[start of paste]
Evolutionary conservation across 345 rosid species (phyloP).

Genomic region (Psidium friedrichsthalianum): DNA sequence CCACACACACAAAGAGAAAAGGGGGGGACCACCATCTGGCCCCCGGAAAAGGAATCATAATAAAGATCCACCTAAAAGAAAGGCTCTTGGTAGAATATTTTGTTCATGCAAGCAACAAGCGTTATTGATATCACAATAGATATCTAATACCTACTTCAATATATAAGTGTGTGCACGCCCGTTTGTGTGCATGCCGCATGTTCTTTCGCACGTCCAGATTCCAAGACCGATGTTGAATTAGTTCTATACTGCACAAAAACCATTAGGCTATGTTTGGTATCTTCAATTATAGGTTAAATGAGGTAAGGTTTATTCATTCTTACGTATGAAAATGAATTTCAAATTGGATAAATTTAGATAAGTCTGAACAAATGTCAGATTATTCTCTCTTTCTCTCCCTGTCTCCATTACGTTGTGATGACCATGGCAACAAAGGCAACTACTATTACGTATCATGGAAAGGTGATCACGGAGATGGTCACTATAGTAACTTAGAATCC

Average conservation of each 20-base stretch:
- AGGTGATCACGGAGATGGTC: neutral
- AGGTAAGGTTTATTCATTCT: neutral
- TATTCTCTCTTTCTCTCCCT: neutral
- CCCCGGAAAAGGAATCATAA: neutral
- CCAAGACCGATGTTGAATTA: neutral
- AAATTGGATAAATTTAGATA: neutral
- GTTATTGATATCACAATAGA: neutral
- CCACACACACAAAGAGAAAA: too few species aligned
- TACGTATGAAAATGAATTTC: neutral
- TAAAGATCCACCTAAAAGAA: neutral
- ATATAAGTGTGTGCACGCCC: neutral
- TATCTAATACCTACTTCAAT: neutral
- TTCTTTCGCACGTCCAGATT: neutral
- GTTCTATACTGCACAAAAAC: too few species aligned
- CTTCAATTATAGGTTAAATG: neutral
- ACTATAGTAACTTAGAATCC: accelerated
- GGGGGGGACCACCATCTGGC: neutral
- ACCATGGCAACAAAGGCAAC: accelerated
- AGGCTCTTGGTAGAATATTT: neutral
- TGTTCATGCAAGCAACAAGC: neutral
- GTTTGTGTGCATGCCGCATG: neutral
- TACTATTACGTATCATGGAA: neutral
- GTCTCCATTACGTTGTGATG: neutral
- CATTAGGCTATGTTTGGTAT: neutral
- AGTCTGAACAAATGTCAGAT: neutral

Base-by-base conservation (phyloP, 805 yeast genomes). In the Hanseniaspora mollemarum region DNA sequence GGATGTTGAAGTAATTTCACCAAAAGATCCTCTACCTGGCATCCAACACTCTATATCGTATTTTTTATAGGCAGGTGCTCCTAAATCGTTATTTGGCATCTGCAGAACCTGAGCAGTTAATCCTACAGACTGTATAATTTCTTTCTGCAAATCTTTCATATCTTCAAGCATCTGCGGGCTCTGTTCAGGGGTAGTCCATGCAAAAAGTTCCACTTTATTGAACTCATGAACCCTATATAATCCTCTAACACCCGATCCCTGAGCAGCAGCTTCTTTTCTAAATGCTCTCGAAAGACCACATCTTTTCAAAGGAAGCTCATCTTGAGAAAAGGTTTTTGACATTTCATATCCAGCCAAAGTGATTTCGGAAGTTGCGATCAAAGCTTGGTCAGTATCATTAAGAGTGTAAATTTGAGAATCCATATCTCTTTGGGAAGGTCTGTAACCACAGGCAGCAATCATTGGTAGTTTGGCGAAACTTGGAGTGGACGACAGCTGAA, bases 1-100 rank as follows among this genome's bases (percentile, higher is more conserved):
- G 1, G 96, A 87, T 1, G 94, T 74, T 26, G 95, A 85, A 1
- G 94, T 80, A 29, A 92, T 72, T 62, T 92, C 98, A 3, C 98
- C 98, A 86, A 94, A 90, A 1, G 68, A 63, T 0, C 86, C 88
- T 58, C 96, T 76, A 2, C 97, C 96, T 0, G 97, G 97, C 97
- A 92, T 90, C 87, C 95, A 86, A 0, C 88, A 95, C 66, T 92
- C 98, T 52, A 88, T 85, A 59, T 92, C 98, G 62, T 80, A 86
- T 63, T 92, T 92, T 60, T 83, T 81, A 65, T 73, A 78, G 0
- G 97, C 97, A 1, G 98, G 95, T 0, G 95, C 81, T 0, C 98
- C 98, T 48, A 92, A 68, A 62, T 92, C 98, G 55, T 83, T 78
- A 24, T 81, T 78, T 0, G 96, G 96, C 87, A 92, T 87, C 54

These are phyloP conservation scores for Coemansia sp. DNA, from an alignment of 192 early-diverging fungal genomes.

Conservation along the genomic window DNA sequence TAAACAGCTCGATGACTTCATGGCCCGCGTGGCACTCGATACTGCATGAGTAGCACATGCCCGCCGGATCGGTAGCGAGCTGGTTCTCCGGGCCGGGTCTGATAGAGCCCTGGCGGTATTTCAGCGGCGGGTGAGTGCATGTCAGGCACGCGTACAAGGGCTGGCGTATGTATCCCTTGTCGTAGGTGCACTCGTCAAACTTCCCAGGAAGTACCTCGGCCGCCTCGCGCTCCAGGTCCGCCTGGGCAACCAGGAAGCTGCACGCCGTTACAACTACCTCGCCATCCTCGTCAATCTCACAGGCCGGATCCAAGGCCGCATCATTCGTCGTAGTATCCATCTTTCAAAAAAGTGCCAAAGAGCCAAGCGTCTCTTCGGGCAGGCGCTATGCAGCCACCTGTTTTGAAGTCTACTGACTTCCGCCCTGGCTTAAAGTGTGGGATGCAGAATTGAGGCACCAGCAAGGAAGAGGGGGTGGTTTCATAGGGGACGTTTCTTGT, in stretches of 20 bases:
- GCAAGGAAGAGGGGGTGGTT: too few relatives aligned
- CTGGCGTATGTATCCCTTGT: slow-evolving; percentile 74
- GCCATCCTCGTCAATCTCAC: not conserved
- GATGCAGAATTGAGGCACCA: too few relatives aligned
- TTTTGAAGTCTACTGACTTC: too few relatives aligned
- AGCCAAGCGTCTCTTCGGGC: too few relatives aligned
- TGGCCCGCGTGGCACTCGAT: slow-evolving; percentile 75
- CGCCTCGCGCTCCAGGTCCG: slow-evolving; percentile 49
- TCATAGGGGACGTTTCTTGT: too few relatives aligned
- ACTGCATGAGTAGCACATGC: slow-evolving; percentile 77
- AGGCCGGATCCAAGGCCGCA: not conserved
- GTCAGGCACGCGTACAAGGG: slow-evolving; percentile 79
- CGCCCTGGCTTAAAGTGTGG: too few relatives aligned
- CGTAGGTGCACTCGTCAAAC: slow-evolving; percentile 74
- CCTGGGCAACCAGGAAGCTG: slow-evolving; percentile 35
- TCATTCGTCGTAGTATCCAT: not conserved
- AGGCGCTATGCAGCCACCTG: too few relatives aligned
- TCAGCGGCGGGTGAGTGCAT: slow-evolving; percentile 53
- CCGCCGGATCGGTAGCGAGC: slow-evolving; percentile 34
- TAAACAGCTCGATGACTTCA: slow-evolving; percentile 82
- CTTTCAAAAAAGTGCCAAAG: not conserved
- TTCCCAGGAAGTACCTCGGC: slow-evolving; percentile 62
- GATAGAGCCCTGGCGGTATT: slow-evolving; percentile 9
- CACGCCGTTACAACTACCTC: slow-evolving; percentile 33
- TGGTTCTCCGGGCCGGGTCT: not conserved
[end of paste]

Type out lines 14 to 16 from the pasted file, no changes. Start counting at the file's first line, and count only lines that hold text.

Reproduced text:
- ATATAAGTGTGTGCACGCCC: neutral
- TATCTAATACCTACTTCAAT: neutral
- TTCTTTCGCACGTCCAGATT: neutral